12 January 2009

Bloomingwriter's signature plant...

It's been a lot of fun the past few days, catching up with what other bloggers are up to, what sorts of memes or threads they're following, what the weather is doing elsewhere. One of the most interesting threads I've followed has been the discussion over what a gardener's particular signature plant would be. THAT's a great topic for discussion, for sure, and thanks to Tina of In the Garden for starting the discussion, back in early December.

The answers to that question were wonderfully varied, and left me pondering for the past couple of days. There are many plants I'm deeply, deeply fond of and wouldn't want to be without, but are they really 'me"? Sure, I hang out in the monarda 'Raspberry wine' (which really did grow more than 5 feet tall, as I'm 5 feet 4 inches tall), and have a lot of bee balms around the place, mostly for the pollinators.

Likewise, any garden I have anything to do with, be it my own or that of someone wanting some plant suggestions, has to have some milkweeds (Asclepias, various species) for the sake of the bees, butterflies and other pollinators that need these plants. Especially the monarch butterflies, although the bees are highly partial to it too.

We know I'm besotted with coneflowers, and have quite a few around here, including a number of the fancy new colours. These aren't my plantings, but some container at my friend Rob Baldwin's nursery in Falmouth. I do plan to have big swathes like this in another year or so, in pretty well every bed, so Rob will have lots of business from me this year.

Last year, Coconut Lime coneflower was a particularly fine performer for me. I know that coneflowers like this, with double centres, aren't to everyone's tastes, (nor are plants with green or green tinted flowers) but I have yet to meet a coneflower I didn't love. (Some didn't love ME, but that's another story.) Still, I don't think that cones are my top signature plant, despite the plethora of them around the garden.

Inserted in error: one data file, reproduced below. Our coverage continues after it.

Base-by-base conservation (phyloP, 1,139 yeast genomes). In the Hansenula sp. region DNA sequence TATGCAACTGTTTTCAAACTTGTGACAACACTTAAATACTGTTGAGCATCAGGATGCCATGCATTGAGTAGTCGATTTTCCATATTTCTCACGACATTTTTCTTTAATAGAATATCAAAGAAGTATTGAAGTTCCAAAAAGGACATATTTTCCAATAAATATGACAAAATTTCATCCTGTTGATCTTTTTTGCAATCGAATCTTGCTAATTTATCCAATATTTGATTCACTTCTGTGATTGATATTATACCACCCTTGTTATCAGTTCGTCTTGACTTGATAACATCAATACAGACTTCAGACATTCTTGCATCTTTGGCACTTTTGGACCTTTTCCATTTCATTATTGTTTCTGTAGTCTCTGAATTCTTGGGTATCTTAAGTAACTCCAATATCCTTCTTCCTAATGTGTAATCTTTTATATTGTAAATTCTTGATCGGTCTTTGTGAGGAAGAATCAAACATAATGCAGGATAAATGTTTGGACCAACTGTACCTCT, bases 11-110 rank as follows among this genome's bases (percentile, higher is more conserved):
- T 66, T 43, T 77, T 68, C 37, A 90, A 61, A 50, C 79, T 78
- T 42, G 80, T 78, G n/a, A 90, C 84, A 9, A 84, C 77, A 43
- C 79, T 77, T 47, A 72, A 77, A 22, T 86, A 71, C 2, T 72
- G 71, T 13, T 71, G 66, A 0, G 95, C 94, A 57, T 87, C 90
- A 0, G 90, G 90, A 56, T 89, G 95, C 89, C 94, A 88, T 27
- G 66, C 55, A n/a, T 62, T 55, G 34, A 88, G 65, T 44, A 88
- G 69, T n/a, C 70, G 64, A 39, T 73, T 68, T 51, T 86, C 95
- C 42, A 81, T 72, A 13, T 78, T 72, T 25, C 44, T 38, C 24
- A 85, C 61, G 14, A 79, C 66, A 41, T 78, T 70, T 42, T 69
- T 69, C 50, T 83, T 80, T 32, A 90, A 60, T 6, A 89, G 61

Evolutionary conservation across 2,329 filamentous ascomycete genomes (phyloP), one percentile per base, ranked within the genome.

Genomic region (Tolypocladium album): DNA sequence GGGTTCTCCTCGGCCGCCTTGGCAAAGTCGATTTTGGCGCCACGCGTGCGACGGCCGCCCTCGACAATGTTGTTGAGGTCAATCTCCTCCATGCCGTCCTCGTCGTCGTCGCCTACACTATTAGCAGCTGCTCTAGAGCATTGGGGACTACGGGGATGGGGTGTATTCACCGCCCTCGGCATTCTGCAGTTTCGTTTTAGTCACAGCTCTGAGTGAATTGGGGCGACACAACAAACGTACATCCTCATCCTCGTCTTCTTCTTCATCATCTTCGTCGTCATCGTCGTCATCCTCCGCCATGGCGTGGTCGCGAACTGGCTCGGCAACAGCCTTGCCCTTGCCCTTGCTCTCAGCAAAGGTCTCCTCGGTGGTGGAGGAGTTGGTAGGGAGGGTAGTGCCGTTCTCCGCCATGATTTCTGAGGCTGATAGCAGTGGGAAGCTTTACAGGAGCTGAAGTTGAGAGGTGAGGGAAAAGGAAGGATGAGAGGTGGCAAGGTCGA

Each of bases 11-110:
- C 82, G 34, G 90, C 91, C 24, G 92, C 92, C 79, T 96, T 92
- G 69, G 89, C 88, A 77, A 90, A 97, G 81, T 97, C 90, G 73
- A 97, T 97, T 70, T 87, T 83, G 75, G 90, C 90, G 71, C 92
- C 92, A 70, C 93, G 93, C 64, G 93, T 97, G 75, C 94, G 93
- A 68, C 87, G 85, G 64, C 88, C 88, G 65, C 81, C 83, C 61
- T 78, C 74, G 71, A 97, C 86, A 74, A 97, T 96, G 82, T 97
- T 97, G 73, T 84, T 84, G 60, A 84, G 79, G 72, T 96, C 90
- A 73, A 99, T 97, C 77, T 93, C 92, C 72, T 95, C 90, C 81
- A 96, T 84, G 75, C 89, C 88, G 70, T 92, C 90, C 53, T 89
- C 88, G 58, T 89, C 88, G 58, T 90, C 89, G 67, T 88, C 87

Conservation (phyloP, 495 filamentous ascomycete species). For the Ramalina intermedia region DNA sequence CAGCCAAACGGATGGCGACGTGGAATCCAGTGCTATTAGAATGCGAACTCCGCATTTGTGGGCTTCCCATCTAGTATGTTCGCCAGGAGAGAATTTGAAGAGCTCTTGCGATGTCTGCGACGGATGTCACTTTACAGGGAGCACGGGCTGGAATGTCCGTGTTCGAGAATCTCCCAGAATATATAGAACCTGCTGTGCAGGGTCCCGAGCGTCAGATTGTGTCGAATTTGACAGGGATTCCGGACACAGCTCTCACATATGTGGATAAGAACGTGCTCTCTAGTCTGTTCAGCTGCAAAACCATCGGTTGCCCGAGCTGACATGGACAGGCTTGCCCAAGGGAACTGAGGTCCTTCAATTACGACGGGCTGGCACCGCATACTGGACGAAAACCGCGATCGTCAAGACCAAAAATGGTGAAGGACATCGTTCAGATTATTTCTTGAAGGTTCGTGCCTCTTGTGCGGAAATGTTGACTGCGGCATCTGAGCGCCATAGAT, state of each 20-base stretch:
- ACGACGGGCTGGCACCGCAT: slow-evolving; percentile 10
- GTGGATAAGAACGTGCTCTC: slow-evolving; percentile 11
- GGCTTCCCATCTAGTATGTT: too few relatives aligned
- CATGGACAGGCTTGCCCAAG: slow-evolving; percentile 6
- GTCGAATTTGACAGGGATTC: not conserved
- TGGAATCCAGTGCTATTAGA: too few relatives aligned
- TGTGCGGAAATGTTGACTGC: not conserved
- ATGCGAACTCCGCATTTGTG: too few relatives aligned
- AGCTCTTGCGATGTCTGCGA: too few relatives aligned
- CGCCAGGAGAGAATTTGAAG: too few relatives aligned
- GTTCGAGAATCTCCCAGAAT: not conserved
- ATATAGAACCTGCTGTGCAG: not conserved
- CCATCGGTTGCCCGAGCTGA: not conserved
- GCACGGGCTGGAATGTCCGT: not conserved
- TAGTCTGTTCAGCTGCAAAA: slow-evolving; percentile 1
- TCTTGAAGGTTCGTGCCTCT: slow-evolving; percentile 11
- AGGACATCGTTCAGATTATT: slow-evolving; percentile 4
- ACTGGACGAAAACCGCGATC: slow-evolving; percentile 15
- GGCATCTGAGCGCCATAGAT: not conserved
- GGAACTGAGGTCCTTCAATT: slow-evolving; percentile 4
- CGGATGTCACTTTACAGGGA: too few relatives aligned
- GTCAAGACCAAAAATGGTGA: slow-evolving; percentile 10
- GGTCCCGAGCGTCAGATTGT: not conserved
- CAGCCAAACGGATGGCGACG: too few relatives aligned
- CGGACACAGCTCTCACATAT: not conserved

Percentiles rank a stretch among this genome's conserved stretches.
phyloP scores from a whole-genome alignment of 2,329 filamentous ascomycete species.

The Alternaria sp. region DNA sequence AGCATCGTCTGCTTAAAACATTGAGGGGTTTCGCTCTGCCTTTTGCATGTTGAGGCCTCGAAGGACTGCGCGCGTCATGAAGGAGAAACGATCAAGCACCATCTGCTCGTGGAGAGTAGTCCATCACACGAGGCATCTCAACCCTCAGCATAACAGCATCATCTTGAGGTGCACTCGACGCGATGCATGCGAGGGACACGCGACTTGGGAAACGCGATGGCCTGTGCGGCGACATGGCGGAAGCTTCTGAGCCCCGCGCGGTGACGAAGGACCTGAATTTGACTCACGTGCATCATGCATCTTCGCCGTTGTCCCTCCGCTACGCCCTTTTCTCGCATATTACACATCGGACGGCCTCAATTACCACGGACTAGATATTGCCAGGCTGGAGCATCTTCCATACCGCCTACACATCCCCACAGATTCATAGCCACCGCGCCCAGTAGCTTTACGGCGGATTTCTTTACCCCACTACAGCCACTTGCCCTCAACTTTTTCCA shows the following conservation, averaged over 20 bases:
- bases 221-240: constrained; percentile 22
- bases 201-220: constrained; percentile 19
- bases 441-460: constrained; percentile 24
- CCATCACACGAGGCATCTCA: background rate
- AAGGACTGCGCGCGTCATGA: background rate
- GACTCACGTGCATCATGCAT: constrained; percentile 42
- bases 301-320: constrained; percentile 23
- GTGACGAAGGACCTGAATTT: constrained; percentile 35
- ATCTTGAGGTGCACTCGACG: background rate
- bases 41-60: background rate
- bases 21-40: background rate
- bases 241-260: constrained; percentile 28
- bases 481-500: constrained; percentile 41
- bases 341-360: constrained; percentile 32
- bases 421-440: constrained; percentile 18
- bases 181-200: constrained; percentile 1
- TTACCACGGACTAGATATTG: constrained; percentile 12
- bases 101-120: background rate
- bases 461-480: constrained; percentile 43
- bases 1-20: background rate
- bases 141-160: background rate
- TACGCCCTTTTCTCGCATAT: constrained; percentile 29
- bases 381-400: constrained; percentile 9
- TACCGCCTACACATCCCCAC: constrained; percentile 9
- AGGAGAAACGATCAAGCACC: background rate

Lavender. One can never have enough lavender, although it's a bit spleeny here. Winter wet will take it out, but generally the species and 'Lady' cultivar will do quite well for us. I don't have nearly enough lavender plants; I dream of huge swaths of lavender, but that requires either swaths of raised beds or some sort of clay-dissolving miracle. (happening via compost, a work in progress).

And then it came to me, while working on an article. What plant do I have in annual and perennial form, with flowers from early spring until into autumn? Poppies, of course. From the flush of Iceland and Alpine poppies that begin in midMay,

To the first of the perennial poppies, which also come on in late May...

And my beloved, awe-inspiring Oriental poppies, which open like origami-folded silken tissue paper, in a range of colours from blaze orange to hot raspberry pink...

...to the more subtle but still glorious salmon-pink, with the rich chocolate stamens surrounding the seedpod. 

Then come the annual poppies. We have the standard corn poppies with their bright red-and-black petals,, peony-flowered poppies (in brilliant wine and red); these are all freerange poppies, casting themselves all over the garden, and even in the driveway, pasture, walkways, ditches, neighbour's yards...and those don't include the seeds I've sent around North America, to share with other gardeners.  

These bright pink single lettuce poppies festoon one of my favourite beds for a few weeks every July, and sometimes we get a second flush of blooms in mid-autumn, from seeds that fell and germinated because of a nice autumn. 

The field and Shirley poppies come in amazing colours, often bicolour with delicate shadings in contrasting colours, and bright yellow stamens.